• anabella

    I live in Los Angeles and am considering planting ficus nitida at a western exposure. Questions:
    1. How are the root systems on these? How far or near a house can they be planted?
    2. How quickly do they become trees- fast or slow growing
    3. Can they be kept/trimmed as hedges instead?
    Home Depot had some and they were pretty reasonable.

  • aztreelvr

    Be sure you keep this tree far away from buildings, sidewalks, pools and fences. They have roots that tend to valut these structures causing significant damage. They are fairly fast growing, but frost tender. In the winter of 06/07 many trees were lost in the Phoenix area due to below freezing temperatures.

    You could certainly make a tall hedge out of them but it will lock you into a regular maintenance schedule to keep them contained. Make sure you are prepared for that.

    Take a look at the photos at the beginning of this thread - these trees can become huge. Pay special attention to the 'buttressing' roots on older trees. Perhaps a smaller shrub/tree would fit your hedge needs better than Ficus nitida.

  • jaimesix

    I love these Nitida Ficus.
    I do not understand the fuss against them. I love shade, specially in summer and spring. Here in California, greedy tree trimming companies trim trees 3, 4 times a year!!!! what a robbery. In summer time, in need of shade, and trees get trimmed!!!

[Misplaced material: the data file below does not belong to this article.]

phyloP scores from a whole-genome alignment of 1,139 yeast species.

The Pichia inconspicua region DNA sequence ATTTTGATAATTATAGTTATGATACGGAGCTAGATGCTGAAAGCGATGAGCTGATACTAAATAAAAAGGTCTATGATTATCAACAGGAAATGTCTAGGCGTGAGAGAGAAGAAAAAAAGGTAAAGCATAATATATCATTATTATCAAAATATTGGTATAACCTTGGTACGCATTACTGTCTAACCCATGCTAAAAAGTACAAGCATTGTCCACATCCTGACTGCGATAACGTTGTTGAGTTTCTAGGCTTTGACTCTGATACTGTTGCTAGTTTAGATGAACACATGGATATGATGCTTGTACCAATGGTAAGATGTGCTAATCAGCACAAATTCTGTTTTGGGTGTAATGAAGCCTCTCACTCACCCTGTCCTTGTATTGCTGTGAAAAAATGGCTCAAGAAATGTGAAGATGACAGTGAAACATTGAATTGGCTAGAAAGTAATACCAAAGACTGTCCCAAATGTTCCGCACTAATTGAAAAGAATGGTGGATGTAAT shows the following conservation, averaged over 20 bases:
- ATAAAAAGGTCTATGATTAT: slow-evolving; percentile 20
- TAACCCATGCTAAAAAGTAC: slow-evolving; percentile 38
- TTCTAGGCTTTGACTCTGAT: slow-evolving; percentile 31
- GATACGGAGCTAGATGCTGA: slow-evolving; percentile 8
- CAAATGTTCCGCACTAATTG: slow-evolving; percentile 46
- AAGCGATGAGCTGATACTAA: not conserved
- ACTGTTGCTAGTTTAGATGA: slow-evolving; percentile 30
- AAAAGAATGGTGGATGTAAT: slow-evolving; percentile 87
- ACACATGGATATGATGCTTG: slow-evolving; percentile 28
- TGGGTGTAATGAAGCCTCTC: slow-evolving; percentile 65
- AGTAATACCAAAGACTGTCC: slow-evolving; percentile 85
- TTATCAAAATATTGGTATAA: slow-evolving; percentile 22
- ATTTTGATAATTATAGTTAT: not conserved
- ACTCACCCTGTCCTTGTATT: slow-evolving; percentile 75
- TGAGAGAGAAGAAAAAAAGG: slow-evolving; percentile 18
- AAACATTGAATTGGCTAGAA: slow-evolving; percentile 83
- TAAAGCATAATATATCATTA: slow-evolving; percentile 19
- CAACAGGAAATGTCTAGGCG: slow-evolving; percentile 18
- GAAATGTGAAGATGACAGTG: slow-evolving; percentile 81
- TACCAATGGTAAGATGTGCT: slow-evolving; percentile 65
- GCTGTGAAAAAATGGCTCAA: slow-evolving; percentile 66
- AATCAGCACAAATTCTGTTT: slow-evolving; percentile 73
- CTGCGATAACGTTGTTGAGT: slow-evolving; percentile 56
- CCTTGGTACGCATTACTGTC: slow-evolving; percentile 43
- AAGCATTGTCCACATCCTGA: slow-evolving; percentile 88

The Ficus is a beautifull tree that offers shade, lucious green canopies, powerful growth. About water usage, yes, they need water, so what, I would galdly use water to grow such a beautifull tree. Those that complain about sidewalk damages, well, I think it is a good way to make sure my tax dollars are spent, I would rather have big green trees, and have a crew repair a sidewalk every 15 years, than have no crews working, some fat politician divwerting my tax money, and little bony trees.
    I do not live in Arizona, but in such unforgiving summer climate, I would consider the Ficus a blessing.
    Long live the Ficus, there is place for all trees in this world. Those that like other trees, plant them in your property. Instead of complaining about Ficus, please germinate and plant those trees you favour all over town. Be proactive, not destructive.
    Jaime.______________________________________________

  • nativeazchica